As frontline workers are vaccinated for COVID-19, many district leaders say they and their staffs are waiting in anticipation for their turn in the phased distribution.
In many states, educators and other school staff are listed in the early phases of COVID-19 vaccine rounds, following the CDC's recommendations to vaccinate essential workers after those in healthcare and nursing home residents.
However, ed leaders cite a limited supply of the vaccine, slow localized distribution processes in some places, inequitable access and state politics among hurdles their schools face. They also mentioned the anti-vaccination movement and skepticism about the safety of COVID-19 vaccines, which are not U.S. Food and Drug Administration-approved but have received emergency authorization from the agency.
So district leaders are grappling with a big question: Should districts require staff to receive a COVID-19 shot?
Can you require a COVID-19 vaccine?
The U.S. Equal Employment Opportunity Commission, which enforces workplace anti-discrimination laws, released guidance in December specific to the coronavirus pandemic. Legally, there is nothing that prohibits an employer from mandating a COVID-19 vaccination, said lawyer Barry Hartstein, who specializes in labor and employment issues.
The agency "didn’t either endorse [requiring the vaccine] or say you couldn’t do it — but they talked about conditions and things you need to take into consideration," Hartstein said.
Per the guidance, "If an employee cannot get vaccinated for COVID-19 because of a disability or sincerely held religious belief, practice or observance, and there is no reasonable accommodation possible, then it would be lawful for the employer to exclude the employee from the workplace." The guidance also notes, "This does not mean the employer may automatically terminate the worker. Employers will need to determine if any other rights apply under the EEO laws or other federal, state, and local authorities."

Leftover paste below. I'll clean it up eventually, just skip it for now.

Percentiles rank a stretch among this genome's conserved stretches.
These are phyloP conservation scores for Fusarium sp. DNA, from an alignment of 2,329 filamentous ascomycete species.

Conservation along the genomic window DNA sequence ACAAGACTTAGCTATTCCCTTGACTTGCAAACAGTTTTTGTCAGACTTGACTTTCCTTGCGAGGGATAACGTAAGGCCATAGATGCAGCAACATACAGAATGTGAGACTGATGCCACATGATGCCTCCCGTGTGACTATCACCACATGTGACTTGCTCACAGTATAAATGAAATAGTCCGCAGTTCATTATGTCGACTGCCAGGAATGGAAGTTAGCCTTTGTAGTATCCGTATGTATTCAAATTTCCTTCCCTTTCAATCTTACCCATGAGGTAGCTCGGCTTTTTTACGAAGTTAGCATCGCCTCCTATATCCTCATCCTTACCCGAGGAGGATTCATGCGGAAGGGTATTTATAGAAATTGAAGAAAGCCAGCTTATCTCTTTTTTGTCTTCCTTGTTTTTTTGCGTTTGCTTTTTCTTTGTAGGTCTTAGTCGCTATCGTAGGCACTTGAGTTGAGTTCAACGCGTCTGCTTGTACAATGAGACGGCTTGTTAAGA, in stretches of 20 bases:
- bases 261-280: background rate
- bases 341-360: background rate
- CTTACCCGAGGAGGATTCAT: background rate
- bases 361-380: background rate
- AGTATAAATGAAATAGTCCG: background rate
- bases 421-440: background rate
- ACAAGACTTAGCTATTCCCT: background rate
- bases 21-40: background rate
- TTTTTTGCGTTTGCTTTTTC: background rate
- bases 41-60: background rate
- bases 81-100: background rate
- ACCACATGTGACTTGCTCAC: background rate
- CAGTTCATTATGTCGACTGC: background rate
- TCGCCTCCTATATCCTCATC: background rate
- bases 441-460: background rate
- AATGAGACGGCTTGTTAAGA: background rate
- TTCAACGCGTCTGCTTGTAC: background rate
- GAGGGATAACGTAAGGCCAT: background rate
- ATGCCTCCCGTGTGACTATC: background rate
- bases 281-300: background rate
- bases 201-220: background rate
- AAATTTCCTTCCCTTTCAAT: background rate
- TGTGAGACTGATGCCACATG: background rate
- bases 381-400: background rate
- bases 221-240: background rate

Should you require the vaccine?
District leaders K-12 Dive spoke with expressed the need for state- and local-level guidance or legislation before making decisions or recommendations to their boards.
"We’re not going to get into the business of adjudicating a vaccine that is not being mandated from the state level. ... But I think at some point, the state is going to do that," said Charles Dupre, superintendent of Fort Bend Independent School District in Texas. "If you think about how it impacts families, if we say you can't come [without a vaccine], that's going to be a sizable number. I think until the policy is widely spread, and legislation [is in place], we’re going to have to tread that line very, very carefully."
During the week of February 1st, we will begin to vaccinate our school personnel. This week we are sending forms to be signed by superintendents - we are asking them to agree to go back to full in-person or hybrid learning by March 1st. That is a condition of getting the vaccine.— Governor Mike DeWine (@GovMikeDeWine) January 7, 2021
At this point, Dupre isn't recommending a vaccine mandate to his board, but said he will encourage vaccination, particularly for those with risk factors.
"If you’re diabetic, if your BMI is over 30, if you’re considered obese ... that’s what we’re encouraging them to do," he said.